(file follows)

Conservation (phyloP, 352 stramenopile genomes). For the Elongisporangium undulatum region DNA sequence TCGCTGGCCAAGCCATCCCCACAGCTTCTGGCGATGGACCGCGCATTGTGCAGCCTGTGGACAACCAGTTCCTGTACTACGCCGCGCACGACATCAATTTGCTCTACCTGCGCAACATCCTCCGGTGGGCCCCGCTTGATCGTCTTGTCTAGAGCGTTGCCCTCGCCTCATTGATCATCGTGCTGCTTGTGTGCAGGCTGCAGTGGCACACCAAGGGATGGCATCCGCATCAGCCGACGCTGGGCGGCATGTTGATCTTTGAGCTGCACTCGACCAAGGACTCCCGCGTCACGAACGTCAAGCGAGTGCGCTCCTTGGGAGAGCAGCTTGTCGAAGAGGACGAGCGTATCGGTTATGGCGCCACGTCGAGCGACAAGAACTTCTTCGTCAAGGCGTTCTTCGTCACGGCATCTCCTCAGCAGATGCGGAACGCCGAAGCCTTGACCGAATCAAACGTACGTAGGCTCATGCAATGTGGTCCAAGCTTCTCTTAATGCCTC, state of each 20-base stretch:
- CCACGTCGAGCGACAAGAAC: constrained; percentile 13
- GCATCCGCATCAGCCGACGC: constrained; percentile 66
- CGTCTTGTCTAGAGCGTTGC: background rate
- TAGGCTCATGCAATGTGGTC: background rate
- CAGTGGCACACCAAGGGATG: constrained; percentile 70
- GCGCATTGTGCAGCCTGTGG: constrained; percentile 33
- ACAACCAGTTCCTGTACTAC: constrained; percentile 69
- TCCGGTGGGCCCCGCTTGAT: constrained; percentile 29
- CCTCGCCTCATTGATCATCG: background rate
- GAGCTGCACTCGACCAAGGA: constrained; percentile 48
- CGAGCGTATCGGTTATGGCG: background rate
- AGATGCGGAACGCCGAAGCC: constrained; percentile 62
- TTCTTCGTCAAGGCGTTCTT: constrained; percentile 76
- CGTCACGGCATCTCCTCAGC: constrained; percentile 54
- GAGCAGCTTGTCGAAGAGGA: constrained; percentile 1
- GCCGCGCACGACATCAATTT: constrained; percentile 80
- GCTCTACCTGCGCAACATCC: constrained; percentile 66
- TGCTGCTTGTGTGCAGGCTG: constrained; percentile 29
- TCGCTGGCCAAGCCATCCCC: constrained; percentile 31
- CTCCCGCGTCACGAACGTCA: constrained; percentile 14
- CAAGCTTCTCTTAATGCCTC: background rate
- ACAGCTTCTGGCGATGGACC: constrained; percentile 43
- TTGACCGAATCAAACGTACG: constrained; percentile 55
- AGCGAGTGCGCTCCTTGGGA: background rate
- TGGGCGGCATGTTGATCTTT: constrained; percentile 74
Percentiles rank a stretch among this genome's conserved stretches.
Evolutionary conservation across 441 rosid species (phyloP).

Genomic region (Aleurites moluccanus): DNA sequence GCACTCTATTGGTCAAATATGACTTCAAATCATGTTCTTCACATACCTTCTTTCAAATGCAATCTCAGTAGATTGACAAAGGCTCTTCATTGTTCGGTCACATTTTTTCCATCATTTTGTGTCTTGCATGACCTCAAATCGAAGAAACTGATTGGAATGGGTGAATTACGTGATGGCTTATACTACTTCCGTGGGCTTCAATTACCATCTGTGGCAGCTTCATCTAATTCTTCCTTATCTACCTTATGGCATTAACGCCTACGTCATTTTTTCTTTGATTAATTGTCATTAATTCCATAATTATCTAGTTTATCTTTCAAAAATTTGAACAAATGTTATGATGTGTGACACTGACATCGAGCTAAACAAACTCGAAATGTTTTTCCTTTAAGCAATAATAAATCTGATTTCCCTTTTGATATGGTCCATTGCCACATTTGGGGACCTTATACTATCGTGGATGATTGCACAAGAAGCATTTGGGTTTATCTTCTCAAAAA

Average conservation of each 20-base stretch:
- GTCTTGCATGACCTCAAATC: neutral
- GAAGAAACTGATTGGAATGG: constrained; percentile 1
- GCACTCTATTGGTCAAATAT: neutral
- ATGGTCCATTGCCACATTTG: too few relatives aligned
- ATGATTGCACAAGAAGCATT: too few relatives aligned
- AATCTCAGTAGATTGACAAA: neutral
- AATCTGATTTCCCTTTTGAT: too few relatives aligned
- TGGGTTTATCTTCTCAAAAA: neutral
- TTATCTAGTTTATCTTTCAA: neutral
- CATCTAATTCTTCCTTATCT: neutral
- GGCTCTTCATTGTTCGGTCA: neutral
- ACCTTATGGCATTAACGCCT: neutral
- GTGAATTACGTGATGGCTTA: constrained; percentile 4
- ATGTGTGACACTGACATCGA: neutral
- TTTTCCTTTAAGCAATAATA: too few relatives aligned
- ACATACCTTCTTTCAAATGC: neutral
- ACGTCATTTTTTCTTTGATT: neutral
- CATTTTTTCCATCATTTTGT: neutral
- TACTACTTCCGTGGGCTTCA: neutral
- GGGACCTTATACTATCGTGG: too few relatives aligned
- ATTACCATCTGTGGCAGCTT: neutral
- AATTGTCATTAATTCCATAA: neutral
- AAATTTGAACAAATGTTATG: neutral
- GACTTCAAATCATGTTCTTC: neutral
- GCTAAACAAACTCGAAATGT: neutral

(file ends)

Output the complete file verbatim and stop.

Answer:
Conservation (phyloP, 352 stramenopile genomes). For the Elongisporangium undulatum region DNA sequence TCGCTGGCCAAGCCATCCCCACAGCTTCTGGCGATGGACCGCGCATTGTGCAGCCTGTGGACAACCAGTTCCTGTACTACGCCGCGCACGACATCAATTTGCTCTACCTGCGCAACATCCTCCGGTGGGCCCCGCTTGATCGTCTTGTCTAGAGCGTTGCCCTCGCCTCATTGATCATCGTGCTGCTTGTGTGCAGGCTGCAGTGGCACACCAAGGGATGGCATCCGCATCAGCCGACGCTGGGCGGCATGTTGATCTTTGAGCTGCACTCGACCAAGGACTCCCGCGTCACGAACGTCAAGCGAGTGCGCTCCTTGGGAGAGCAGCTTGTCGAAGAGGACGAGCGTATCGGTTATGGCGCCACGTCGAGCGACAAGAACTTCTTCGTCAAGGCGTTCTTCGTCACGGCATCTCCTCAGCAGATGCGGAACGCCGAAGCCTTGACCGAATCAAACGTACGTAGGCTCATGCAATGTGGTCCAAGCTTCTCTTAATGCCTC, state of each 20-base stretch:
- CCACGTCGAGCGACAAGAAC: constrained; percentile 13
- GCATCCGCATCAGCCGACGC: constrained; percentile 66
- CGTCTTGTCTAGAGCGTTGC: background rate
- TAGGCTCATGCAATGTGGTC: background rate
- CAGTGGCACACCAAGGGATG: constrained; percentile 70
- GCGCATTGTGCAGCCTGTGG: constrained; percentile 33
- ACAACCAGTTCCTGTACTAC: constrained; percentile 69
- TCCGGTGGGCCCCGCTTGAT: constrained; percentile 29
- CCTCGCCTCATTGATCATCG: background rate
- GAGCTGCACTCGACCAAGGA: constrained; percentile 48
- CGAGCGTATCGGTTATGGCG: background rate
- AGATGCGGAACGCCGAAGCC: constrained; percentile 62
- TTCTTCGTCAAGGCGTTCTT: constrained; percentile 76
- CGTCACGGCATCTCCTCAGC: constrained; percentile 54
- GAGCAGCTTGTCGAAGAGGA: constrained; percentile 1
- GCCGCGCACGACATCAATTT: constrained; percentile 80
- GCTCTACCTGCGCAACATCC: constrained; percentile 66
- TGCTGCTTGTGTGCAGGCTG: constrained; percentile 29
- TCGCTGGCCAAGCCATCCCC: constrained; percentile 31
- CTCCCGCGTCACGAACGTCA: constrained; percentile 14
- CAAGCTTCTCTTAATGCCTC: background rate
- ACAGCTTCTGGCGATGGACC: constrained; percentile 43
- TTGACCGAATCAAACGTACG: constrained; percentile 55
- AGCGAGTGCGCTCCTTGGGA: background rate
- TGGGCGGCATGTTGATCTTT: constrained; percentile 74
Percentiles rank a stretch among this genome's conserved stretches.
Evolutionary conservation across 441 rosid species (phyloP).

Genomic region (Aleurites moluccanus): DNA sequence GCACTCTATTGGTCAAATATGACTTCAAATCATGTTCTTCACATACCTTCTTTCAAATGCAATCTCAGTAGATTGACAAAGGCTCTTCATTGTTCGGTCACATTTTTTCCATCATTTTGTGTCTTGCATGACCTCAAATCGAAGAAACTGATTGGAATGGGTGAATTACGTGATGGCTTATACTACTTCCGTGGGCTTCAATTACCATCTGTGGCAGCTTCATCTAATTCTTCCTTATCTACCTTATGGCATTAACGCCTACGTCATTTTTTCTTTGATTAATTGTCATTAATTCCATAATTATCTAGTTTATCTTTCAAAAATTTGAACAAATGTTATGATGTGTGACACTGACATCGAGCTAAACAAACTCGAAATGTTTTTCCTTTAAGCAATAATAAATCTGATTTCCCTTTTGATATGGTCCATTGCCACATTTGGGGACCTTATACTATCGTGGATGATTGCACAAGAAGCATTTGGGTTTATCTTCTCAAAAA

Average conservation of each 20-base stretch:
- GTCTTGCATGACCTCAAATC: neutral
- GAAGAAACTGATTGGAATGG: constrained; percentile 1
- GCACTCTATTGGTCAAATAT: neutral
- ATGGTCCATTGCCACATTTG: too few relatives aligned
- ATGATTGCACAAGAAGCATT: too few relatives aligned
- AATCTCAGTAGATTGACAAA: neutral
- AATCTGATTTCCCTTTTGAT: too few relatives aligned
- TGGGTTTATCTTCTCAAAAA: neutral
- TTATCTAGTTTATCTTTCAA: neutral
- CATCTAATTCTTCCTTATCT: neutral
- GGCTCTTCATTGTTCGGTCA: neutral
- ACCTTATGGCATTAACGCCT: neutral
- GTGAATTACGTGATGGCTTA: constrained; percentile 4
- ATGTGTGACACTGACATCGA: neutral
- TTTTCCTTTAAGCAATAATA: too few relatives aligned
- ACATACCTTCTTTCAAATGC: neutral
- ACGTCATTTTTTCTTTGATT: neutral
- CATTTTTTCCATCATTTTGT: neutral
- TACTACTTCCGTGGGCTTCA: neutral
- GGGACCTTATACTATCGTGG: too few relatives aligned
- ATTACCATCTGTGGCAGCTT: neutral
- AATTGTCATTAATTCCATAA: neutral
- AAATTTGAACAAATGTTATG: neutral
- GACTTCAAATCATGTTCTTC: neutral
- GCTAAACAAACTCGAAATGT: neutral